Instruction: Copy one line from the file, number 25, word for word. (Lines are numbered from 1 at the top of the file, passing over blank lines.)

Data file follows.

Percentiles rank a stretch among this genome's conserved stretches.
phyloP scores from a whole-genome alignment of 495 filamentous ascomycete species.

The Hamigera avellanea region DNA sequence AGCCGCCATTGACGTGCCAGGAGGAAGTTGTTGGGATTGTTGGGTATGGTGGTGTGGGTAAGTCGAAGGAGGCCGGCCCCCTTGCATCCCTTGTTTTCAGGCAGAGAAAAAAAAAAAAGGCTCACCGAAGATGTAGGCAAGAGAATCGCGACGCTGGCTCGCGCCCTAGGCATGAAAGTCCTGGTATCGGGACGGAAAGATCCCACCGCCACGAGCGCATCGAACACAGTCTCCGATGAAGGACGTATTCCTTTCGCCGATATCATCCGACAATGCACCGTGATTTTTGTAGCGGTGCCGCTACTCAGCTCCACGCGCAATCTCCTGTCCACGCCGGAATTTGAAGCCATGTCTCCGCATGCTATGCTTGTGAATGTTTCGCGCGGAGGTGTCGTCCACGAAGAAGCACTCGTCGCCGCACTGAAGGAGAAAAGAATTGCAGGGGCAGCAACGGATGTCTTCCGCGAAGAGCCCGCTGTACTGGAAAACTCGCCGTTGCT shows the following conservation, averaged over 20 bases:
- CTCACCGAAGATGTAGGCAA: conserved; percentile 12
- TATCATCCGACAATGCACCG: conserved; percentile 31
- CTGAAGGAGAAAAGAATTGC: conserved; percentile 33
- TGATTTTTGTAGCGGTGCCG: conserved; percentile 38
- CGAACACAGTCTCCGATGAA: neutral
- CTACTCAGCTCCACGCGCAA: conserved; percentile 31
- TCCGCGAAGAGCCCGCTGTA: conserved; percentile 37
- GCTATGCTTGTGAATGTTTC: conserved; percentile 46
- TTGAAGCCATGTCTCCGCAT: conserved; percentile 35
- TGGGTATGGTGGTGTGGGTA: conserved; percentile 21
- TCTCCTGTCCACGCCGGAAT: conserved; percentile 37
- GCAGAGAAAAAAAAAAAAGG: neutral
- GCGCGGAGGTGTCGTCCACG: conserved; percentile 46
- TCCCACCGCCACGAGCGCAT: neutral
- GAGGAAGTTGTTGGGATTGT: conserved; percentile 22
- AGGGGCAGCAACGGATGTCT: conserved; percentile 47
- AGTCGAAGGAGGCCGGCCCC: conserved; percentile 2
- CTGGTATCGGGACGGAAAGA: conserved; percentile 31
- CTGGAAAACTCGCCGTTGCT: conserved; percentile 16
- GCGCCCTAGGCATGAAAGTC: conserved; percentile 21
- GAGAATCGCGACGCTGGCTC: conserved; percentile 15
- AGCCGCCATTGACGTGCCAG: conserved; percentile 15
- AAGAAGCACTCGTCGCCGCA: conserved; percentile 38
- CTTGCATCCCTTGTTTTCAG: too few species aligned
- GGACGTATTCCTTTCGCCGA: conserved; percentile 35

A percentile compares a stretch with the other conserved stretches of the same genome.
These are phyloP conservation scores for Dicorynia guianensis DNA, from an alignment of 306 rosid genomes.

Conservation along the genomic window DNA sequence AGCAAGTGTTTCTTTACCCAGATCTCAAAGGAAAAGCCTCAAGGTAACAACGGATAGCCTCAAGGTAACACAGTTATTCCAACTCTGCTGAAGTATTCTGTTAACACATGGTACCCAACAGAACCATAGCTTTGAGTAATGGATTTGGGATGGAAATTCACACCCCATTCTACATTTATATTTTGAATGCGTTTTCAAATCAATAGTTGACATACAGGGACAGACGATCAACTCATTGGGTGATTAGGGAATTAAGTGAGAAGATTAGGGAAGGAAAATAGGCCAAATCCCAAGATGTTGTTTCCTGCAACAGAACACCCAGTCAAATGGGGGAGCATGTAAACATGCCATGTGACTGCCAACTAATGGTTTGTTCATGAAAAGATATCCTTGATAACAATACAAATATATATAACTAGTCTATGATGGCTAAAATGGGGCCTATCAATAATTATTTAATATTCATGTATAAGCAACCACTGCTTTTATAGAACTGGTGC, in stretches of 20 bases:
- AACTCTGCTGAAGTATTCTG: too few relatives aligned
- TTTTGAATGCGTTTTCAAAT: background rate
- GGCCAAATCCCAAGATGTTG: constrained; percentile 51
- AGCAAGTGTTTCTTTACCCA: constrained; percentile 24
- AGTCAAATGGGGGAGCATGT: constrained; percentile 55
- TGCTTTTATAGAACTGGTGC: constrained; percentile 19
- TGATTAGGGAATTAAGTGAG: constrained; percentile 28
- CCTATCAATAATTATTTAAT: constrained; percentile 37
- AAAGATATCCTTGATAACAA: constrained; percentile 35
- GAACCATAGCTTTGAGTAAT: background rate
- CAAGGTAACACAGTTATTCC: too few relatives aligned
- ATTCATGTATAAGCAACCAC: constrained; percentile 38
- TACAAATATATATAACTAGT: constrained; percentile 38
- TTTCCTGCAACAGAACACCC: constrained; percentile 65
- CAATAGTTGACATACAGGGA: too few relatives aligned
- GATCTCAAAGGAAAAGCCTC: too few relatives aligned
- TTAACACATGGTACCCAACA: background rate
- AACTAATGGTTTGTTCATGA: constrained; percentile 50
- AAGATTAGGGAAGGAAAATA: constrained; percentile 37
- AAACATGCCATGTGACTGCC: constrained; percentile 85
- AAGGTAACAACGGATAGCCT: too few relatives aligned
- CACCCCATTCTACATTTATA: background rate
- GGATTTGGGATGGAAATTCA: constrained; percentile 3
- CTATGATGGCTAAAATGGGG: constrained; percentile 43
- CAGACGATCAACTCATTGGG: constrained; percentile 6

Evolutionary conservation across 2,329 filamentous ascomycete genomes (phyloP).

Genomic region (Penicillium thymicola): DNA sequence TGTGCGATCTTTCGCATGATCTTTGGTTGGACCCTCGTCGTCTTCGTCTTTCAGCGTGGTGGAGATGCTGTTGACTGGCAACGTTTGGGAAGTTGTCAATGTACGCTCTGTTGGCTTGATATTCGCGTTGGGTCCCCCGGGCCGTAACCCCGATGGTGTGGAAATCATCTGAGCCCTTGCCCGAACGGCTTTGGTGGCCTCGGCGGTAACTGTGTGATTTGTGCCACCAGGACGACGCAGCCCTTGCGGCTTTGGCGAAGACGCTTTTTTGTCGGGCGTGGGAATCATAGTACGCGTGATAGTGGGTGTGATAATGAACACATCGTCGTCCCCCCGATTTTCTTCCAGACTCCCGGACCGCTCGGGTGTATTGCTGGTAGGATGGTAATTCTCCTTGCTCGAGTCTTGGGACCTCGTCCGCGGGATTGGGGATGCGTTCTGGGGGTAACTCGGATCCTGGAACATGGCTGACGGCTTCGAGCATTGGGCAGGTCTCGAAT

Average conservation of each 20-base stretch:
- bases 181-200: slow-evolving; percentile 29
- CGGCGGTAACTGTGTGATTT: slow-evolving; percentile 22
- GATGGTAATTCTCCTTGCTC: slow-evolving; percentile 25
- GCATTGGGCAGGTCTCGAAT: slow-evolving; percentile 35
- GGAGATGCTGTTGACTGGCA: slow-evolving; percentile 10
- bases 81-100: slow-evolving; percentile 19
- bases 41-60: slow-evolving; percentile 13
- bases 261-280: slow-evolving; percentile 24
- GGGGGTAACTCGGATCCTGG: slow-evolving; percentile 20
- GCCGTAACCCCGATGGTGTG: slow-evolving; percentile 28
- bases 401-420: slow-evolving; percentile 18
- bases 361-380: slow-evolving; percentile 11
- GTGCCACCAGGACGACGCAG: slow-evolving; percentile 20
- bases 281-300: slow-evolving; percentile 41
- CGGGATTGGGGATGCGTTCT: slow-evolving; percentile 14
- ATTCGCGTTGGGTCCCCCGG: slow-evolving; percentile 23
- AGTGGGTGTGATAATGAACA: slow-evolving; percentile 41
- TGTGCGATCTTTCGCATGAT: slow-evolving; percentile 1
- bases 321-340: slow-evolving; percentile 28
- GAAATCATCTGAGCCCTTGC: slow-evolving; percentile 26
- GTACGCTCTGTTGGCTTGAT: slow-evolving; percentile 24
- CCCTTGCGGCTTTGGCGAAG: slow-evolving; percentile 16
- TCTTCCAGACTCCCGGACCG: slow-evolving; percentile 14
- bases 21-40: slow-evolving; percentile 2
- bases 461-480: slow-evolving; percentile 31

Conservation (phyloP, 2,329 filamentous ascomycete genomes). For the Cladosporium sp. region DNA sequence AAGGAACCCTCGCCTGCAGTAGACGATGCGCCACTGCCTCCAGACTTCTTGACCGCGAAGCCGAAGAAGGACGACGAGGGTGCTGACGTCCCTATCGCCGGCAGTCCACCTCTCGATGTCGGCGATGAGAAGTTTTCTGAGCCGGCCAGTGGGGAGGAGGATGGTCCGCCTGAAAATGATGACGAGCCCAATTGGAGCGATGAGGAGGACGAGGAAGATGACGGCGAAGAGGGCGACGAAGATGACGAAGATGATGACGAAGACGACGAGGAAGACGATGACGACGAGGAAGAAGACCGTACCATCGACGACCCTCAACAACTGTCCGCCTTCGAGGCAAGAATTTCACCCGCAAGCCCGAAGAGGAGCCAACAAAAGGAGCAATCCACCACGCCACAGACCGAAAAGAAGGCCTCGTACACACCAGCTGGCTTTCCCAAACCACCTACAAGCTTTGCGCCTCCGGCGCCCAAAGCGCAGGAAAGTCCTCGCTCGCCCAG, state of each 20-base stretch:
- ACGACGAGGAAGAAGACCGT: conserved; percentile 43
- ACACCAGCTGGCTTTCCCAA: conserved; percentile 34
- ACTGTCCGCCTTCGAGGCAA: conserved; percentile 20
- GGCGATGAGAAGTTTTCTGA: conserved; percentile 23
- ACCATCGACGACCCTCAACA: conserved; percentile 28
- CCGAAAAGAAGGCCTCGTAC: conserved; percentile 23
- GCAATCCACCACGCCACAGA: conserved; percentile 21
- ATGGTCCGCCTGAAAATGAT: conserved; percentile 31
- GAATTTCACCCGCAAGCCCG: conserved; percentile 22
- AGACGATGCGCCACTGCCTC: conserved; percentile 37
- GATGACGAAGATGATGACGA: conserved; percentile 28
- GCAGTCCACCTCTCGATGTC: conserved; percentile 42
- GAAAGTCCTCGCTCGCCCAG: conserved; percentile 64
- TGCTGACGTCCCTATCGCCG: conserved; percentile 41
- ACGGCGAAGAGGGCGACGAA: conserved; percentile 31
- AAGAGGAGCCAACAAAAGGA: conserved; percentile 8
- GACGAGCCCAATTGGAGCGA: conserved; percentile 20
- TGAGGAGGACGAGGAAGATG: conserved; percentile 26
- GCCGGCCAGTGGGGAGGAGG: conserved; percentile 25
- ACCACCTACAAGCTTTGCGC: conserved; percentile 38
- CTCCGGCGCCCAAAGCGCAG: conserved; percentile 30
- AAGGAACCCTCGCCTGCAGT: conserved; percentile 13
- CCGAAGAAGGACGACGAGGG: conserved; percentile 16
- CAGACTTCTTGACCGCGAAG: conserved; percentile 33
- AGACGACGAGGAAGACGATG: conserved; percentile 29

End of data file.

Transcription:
- AGCCGCCATTGACGTGCCAG: conserved; percentile 15